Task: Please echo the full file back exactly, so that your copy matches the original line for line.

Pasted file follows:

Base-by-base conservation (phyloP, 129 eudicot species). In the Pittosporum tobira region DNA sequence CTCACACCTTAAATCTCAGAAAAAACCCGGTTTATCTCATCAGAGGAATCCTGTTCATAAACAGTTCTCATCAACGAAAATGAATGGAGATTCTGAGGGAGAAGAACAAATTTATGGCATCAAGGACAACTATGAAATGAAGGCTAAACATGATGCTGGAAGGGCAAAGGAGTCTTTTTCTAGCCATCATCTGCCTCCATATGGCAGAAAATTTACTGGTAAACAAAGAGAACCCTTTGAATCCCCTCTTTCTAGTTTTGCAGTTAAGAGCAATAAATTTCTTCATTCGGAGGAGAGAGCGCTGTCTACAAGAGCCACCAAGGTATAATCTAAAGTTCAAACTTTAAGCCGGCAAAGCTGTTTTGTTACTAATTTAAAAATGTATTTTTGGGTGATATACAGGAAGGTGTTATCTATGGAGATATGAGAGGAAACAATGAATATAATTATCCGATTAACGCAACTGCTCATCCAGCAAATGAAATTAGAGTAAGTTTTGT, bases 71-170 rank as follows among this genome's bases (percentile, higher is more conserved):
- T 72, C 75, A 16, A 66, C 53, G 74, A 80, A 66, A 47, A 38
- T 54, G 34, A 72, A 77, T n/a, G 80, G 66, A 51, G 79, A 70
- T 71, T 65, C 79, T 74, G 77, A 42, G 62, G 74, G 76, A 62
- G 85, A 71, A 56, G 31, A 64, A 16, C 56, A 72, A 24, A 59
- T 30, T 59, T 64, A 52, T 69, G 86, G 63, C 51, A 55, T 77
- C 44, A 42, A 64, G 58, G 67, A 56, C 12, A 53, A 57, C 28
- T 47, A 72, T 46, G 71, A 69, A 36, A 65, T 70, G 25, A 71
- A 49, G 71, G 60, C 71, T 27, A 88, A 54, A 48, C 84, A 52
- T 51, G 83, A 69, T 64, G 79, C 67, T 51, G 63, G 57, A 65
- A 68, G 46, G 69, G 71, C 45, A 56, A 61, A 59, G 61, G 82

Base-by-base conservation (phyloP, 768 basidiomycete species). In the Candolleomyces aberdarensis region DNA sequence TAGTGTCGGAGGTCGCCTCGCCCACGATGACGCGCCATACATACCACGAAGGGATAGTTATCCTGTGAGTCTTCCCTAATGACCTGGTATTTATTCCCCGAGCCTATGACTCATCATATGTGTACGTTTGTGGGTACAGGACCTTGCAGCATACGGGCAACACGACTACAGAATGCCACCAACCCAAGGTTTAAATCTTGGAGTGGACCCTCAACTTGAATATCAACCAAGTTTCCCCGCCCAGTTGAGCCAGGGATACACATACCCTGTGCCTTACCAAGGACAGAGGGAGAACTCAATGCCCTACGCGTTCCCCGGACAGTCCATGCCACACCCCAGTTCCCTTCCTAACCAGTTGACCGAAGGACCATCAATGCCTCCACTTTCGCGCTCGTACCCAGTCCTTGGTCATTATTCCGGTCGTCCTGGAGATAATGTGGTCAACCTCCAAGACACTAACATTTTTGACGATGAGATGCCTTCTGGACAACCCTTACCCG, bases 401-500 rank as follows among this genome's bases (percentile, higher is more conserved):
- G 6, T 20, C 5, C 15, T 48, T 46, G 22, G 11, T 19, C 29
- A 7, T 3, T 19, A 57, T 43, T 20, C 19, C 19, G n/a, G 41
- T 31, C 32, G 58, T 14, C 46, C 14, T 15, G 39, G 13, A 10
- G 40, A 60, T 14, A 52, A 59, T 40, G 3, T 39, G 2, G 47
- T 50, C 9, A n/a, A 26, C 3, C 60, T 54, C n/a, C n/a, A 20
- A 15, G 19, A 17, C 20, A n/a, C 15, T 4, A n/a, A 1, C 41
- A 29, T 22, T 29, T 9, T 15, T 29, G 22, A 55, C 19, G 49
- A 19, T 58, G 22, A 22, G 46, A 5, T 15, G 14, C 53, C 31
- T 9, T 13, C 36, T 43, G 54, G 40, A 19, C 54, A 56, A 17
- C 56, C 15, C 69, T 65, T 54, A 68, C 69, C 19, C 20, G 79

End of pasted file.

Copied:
Base-by-base conservation (phyloP, 129 eudicot species). In the Pittosporum tobira region DNA sequence CTCACACCTTAAATCTCAGAAAAAACCCGGTTTATCTCATCAGAGGAATCCTGTTCATAAACAGTTCTCATCAACGAAAATGAATGGAGATTCTGAGGGAGAAGAACAAATTTATGGCATCAAGGACAACTATGAAATGAAGGCTAAACATGATGCTGGAAGGGCAAAGGAGTCTTTTTCTAGCCATCATCTGCCTCCATATGGCAGAAAATTTACTGGTAAACAAAGAGAACCCTTTGAATCCCCTCTTTCTAGTTTTGCAGTTAAGAGCAATAAATTTCTTCATTCGGAGGAGAGAGCGCTGTCTACAAGAGCCACCAAGGTATAATCTAAAGTTCAAACTTTAAGCCGGCAAAGCTGTTTTGTTACTAATTTAAAAATGTATTTTTGGGTGATATACAGGAAGGTGTTATCTATGGAGATATGAGAGGAAACAATGAATATAATTATCCGATTAACGCAACTGCTCATCCAGCAAATGAAATTAGAGTAAGTTTTGT, bases 71-170 rank as follows among this genome's bases (percentile, higher is more conserved):
- T 72, C 75, A 16, A 66, C 53, G 74, A 80, A 66, A 47, A 38
- T 54, G 34, A 72, A 77, T n/a, G 80, G 66, A 51, G 79, A 70
- T 71, T 65, C 79, T 74, G 77, A 42, G 62, G 74, G 76, A 62
- G 85, A 71, A 56, G 31, A 64, A 16, C 56, A 72, A 24, A 59
- T 30, T 59, T 64, A 52, T 69, G 86, G 63, C 51, A 55, T 77
- C 44, A 42, A 64, G 58, G 67, A 56, C 12, A 53, A 57, C 28
- T 47, A 72, T 46, G 71, A 69, A 36, A 65, T 70, G 25, A 71
- A 49, G 71, G 60, C 71, T 27, A 88, A 54, A 48, C 84, A 52
- T 51, G 83, A 69, T 64, G 79, C 67, T 51, G 63, G 57, A 65
- A 68, G 46, G 69, G 71, C 45, A 56, A 61, A 59, G 61, G 82

Base-by-base conservation (phyloP, 768 basidiomycete species). In the Candolleomyces aberdarensis region DNA sequence TAGTGTCGGAGGTCGCCTCGCCCACGATGACGCGCCATACATACCACGAAGGGATAGTTATCCTGTGAGTCTTCCCTAATGACCTGGTATTTATTCCCCGAGCCTATGACTCATCATATGTGTACGTTTGTGGGTACAGGACCTTGCAGCATACGGGCAACACGACTACAGAATGCCACCAACCCAAGGTTTAAATCTTGGAGTGGACCCTCAACTTGAATATCAACCAAGTTTCCCCGCCCAGTTGAGCCAGGGATACACATACCCTGTGCCTTACCAAGGACAGAGGGAGAACTCAATGCCCTACGCGTTCCCCGGACAGTCCATGCCACACCCCAGTTCCCTTCCTAACCAGTTGACCGAAGGACCATCAATGCCTCCACTTTCGCGCTCGTACCCAGTCCTTGGTCATTATTCCGGTCGTCCTGGAGATAATGTGGTCAACCTCCAAGACACTAACATTTTTGACGATGAGATGCCTTCTGGACAACCCTTACCCG, bases 401-500 rank as follows among this genome's bases (percentile, higher is more conserved):
- G 6, T 20, C 5, C 15, T 48, T 46, G 22, G 11, T 19, C 29
- A 7, T 3, T 19, A 57, T 43, T 20, C 19, C 19, G n/a, G 41
- T 31, C 32, G 58, T 14, C 46, C 14, T 15, G 39, G 13, A 10
- G 40, A 60, T 14, A 52, A 59, T 40, G 3, T 39, G 2, G 47
- T 50, C 9, A n/a, A 26, C 3, C 60, T 54, C n/a, C n/a, A 20
- A 15, G 19, A 17, C 20, A n/a, C 15, T 4, A n/a, A 1, C 41
- A 29, T 22, T 29, T 9, T 15, T 29, G 22, A 55, C 19, G 49
- A 19, T 58, G 22, A 22, G 46, A 5, T 15, G 14, C 53, C 31
- T 9, T 13, C 36, T 43, G 54, G 40, A 19, C 54, A 56, A 17
- C 56, C 15, C 69, T 65, T 54, A 68, C 69, C 19, C 20, G 79